One of the most common concerns people have when divorcing isn’t necessarily about the divorce itself, but the blowback they might experience when others learn about it. Whether a divorce is caused by bad behavior by one or both spouses, or simply a couple falling out of love after a promising start, New York protects the privacy of divorce records.
Confidentiality can be built into settlement agreements, and other steps can be taken to keep your private information out of public view. But that doesn’t mean there can’t be very personal consequences when circumstances strike those around you as especially outrageous.
Take the case of Rabbi Marc Schneier, 57, the founder and leader of the Orthodox Hampton Synagogue, and a man who has been married and divorced five times. Schneier is the 18th generation of a rabbinic line, and when he married in January 1981 at the age of 21, to 20-year-old Elissa Shay, the ceremony was officiated by the chief rabbis of Israel and Romania.
At the time, he was a rabbinic student at Yeshiva University, while she was a Brooklyn native studying at Barnard College. Their marriage lasted less than a year.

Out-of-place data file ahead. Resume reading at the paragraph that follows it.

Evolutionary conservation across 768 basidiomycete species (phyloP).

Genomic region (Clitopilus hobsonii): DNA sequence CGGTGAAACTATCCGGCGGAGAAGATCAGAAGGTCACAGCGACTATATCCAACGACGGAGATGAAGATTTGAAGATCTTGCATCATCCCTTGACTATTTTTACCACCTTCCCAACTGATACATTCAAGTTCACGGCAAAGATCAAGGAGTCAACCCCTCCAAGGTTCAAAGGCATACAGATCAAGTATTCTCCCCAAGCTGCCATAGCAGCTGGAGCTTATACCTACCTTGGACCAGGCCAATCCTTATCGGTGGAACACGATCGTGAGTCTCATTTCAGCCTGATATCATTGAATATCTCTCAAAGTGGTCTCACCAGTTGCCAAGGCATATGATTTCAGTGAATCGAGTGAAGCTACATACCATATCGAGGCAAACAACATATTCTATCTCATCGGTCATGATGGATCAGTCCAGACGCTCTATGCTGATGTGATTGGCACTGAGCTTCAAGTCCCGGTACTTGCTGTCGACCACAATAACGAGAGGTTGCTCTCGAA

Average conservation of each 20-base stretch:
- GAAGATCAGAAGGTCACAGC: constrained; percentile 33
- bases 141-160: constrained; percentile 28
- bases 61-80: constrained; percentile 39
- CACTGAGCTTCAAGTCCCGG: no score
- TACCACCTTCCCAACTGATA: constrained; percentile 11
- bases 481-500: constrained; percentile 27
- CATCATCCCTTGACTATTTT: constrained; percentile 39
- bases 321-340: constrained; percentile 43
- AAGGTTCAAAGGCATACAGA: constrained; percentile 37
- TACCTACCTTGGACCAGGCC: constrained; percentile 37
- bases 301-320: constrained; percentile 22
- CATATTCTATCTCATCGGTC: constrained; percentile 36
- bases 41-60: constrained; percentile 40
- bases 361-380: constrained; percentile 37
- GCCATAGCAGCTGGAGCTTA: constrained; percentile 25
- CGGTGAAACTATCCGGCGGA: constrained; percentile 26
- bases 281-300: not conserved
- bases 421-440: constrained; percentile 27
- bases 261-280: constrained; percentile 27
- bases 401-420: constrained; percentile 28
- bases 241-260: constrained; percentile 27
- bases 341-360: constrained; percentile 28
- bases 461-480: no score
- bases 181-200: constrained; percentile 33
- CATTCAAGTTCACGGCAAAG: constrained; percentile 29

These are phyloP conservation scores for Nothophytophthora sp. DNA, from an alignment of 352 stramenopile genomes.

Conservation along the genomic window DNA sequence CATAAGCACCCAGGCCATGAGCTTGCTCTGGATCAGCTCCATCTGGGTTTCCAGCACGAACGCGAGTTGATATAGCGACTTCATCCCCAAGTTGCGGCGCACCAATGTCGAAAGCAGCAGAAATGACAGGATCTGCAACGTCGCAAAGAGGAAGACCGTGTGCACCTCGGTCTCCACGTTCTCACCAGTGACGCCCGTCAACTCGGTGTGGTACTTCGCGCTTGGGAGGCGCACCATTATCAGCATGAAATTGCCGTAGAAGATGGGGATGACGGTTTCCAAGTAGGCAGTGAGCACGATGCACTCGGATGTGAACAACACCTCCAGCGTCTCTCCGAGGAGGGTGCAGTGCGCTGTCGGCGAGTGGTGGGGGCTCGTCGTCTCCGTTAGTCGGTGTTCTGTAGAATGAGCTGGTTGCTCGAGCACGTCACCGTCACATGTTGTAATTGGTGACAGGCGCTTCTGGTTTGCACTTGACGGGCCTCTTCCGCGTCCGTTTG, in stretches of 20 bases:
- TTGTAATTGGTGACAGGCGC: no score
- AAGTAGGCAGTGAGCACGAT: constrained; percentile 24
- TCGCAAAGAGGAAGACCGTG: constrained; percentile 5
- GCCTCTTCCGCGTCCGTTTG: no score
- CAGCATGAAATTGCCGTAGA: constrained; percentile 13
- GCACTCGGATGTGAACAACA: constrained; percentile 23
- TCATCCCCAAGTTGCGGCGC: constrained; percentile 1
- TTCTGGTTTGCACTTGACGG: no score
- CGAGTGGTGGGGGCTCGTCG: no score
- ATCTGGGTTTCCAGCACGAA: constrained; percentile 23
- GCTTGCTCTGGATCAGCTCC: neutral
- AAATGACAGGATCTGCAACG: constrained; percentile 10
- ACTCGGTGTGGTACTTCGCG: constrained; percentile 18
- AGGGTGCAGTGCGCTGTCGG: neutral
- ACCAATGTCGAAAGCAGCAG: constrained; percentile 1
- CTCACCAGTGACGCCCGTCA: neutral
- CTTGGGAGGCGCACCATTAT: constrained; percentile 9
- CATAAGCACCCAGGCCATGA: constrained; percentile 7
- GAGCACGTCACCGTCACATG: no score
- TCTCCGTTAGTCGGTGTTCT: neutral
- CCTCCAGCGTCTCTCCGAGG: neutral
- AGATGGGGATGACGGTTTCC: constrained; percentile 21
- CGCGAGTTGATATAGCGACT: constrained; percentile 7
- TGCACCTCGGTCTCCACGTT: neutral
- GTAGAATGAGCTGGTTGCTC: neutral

Young and hopeful, Schneier wed again a few years later, this time to Esther Melamed. Friends believed the marriage was an unhappy one, and the couple divorced in 1992. It was during this marriage that Schneier founded the Hampton Synagogue, an upscale house of worship catering to the well-heeled, often elderly, residents and visitors to the Hamptons.
Schneier took a slightly unusual approach to leadership of the congregation, appointing his own board rather than letting members vote or select representatives.
In 1993, Schneier wed again, this time to Toby Gotesman. The daughter of a prominent Orthodox family from Portland, Oregon, the couple had an exclusive 90-guest ceremony at Gracie Mansion, and friends felt that the union was a good one for both.
Gotesman seemed to enjoy the couple’s lifestyle of entertaining and partying, and the marriage produced a son, Brendan, now 17. In 2005, rumors surfaced that Schneier was cheating with a divorced fashion designer, Tobi Rubinstein, which led to the couple’s divorce. Gotesman went on to write a fictional memoir of the experience, called “Bad Charisma.”
Gotesman told the New York Post that at the time of their split, Schneier was making around $800,000 in total compensation, including a half million dollar salary and mortgage payments toward his $3 million, 5,000-square-foot Westhampton Beach home.
In 2006, Schneier took his fourth walk down the aisle, wedding Rubinstein at the now-closed New York Synagogue, which Schneier also ran. The small 25-person wedding was the start of a celebrated union that included the gift of a 400-pound endangered Asian lion to the Jerusalem Biblical Zoo to commemorate Schneier’s 50th birthday.
Once again, infidelity came between the two when Rubinstein hired a private investigator to look into Schneier’s activities.